|Comment on this report, or find other reports.
|Our Mystery Worshippers are volunteers who warm church pews for us around the world. If you'd like to become a Mystery Worshipper, start here.
|Find out how to reproduce this report in your church magazine or website.
|2350: St Vincent
Ferrer, New York City
Worshipper: Acton Bell.
St Vincent Ferrer,
New York City.
Roman Catholic. St Vincent Ferrer is a priory church of the
Order of Preachers, commonly known as Dominicans, Province
of St Joseph.
Designed by the noted neo-Gothic ecclesiastical architect Bertrand
Grosvenor Goodhue in the style of 14th century French Gothic
with echoes of Norman Romanesque. The front entrance of the
church is dominated by a stone high relief depiction of the
crucifixion, framed by Saints Francis of Assisi, Vincent Ferrer,
and Dominic, with over 30 other saints, popes, and doctors of
the Church. The interior is dominated by the high altar, the
centerpiece of which is the tabernacle covered in gold and precious
metals. The monks' choir and chapel is to the right of the altar,
and has a gorgeous polished stone floor.
As this is a priory church of the Dominican order, the canonical
hours are sung daily, using Dominican chant. There are four
masses on Sundays, three during the week, and one on Saturdays.
The parish is also quite active in the community, with co-sponsorship
of a soup kitchen, a women's shelter, and free classes in English
as a second language.
St Vincent Ferrer is located on the Upper East Side, which has
been Manhattan's most prestigious residential district for well
over a century. Nearby is the chic boutique scene on Madison
Avenue that has dominated the city's luxury market since at
least the 1940s. According to census data, the neighborhood’s
median family income is more than five times that of the rest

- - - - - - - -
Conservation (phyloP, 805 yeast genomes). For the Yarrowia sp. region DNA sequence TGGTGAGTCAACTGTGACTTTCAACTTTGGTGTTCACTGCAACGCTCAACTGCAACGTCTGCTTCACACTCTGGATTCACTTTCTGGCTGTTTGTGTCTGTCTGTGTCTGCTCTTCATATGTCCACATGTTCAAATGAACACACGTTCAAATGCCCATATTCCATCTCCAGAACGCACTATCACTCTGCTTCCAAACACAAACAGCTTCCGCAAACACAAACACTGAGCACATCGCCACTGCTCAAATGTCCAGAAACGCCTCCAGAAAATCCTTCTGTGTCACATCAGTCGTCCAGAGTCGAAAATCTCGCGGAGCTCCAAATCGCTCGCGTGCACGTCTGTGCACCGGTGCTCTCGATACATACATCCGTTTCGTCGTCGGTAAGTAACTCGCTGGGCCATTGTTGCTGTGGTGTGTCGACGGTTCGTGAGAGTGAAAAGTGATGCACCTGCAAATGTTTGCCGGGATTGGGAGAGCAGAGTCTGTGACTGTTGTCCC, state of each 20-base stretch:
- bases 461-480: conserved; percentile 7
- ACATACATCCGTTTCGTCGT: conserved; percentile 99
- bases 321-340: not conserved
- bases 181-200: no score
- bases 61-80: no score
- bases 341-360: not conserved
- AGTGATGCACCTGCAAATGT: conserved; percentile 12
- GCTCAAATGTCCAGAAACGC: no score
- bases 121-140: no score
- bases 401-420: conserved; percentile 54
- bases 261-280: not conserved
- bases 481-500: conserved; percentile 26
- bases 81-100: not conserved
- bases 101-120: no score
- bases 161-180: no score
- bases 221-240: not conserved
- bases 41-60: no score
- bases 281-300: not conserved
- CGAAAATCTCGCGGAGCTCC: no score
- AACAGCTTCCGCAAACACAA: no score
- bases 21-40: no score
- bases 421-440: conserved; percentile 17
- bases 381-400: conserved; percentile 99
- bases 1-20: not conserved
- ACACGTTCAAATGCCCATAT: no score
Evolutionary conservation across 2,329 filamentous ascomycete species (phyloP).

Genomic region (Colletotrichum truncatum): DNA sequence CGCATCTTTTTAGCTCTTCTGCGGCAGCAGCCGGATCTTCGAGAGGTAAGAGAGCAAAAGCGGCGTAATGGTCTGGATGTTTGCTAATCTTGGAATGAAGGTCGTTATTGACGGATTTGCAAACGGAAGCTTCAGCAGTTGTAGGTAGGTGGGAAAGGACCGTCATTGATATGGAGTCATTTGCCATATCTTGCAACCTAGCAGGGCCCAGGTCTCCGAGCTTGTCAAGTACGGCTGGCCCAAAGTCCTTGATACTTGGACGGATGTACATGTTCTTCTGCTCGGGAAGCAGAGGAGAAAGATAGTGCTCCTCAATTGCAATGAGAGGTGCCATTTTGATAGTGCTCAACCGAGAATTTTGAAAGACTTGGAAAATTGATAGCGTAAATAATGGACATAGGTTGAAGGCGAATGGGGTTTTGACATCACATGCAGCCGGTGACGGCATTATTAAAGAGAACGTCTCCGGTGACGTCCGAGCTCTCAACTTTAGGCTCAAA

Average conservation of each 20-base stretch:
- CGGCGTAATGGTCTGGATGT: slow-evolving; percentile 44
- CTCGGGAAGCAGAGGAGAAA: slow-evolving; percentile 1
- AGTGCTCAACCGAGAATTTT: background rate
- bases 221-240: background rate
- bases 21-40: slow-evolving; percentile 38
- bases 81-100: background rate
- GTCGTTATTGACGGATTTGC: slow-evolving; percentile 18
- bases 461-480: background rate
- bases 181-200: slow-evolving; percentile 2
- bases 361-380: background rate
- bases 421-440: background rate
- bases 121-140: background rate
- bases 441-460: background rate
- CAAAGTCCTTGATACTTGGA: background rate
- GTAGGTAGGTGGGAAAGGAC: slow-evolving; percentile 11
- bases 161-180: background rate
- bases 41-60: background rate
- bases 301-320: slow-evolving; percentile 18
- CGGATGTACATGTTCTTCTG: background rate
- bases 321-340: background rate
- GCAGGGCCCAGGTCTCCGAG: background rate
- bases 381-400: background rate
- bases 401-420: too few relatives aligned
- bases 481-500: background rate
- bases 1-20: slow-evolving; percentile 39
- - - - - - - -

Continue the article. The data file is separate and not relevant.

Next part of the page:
of New York City.
The Revd Austin Dominic Litke, O.P., celebrant. He was assisted
by four acolytes whose names weren't listed in the bulletin.
The Revd James Dominic Brent, O.P. delivered the homily.
The date & time:
Wednesday, March 7, 2012, 6.30pm.
What was the name of the service?
Missa Cantata. This was the first celebration of mass
in the Dominican rite on the East Coast in more than 40 years.
How full was the building?
Approaching 300, which was quite good turnout, I thought.
Did anyone welcome you personally?
Yes. I was handed an order of the service by one of the friars,
and directed to a pew.
Was your pew comfortable?
The pews have very straight backs, so they are quite resistant
to any sort of slouching.
How would you describe the pre-service
Fairly silent, with folks quietly coming in and others at prayer.
Few, if any, were chatting. It also smelled overwhelmingly like
artichokes cooking, which struck me as odd.
What were the exact opening
words of the service?
The introit of the day: In medio ecclesiae aperuit os eius,
et implevit eum Dominus spiritu sapientiae... ("In
the midst of the assembly he opened his mouth, and the Lord
filled him with the spirit of wisdom...")
What books did the congregation
use during the service?
Everyone used the very complete service bulletin, which offered
the text of the Latin service and translation into English.
I noticed a few brought their own Latin missals, but I'm not
sure how useful those would have been, since this was a Dominican
Rite mass and not Tridentine. Celebrating the Eucharist
(Classic Edition) was in the pew, but remained unopened.
What musical instruments
None. There was an organ prelude and postlude listed in the
bulletin, but neither was played. Perhaps the organist couldn't
Did anything distract you?
Distractions abounded, but I suppose the biggest was looking
for points where the Dominican rite differs from the Latin rite
that I know. I also noticed the lovely ironwork on the chapels,
with one set off with a decorative grill topped with angels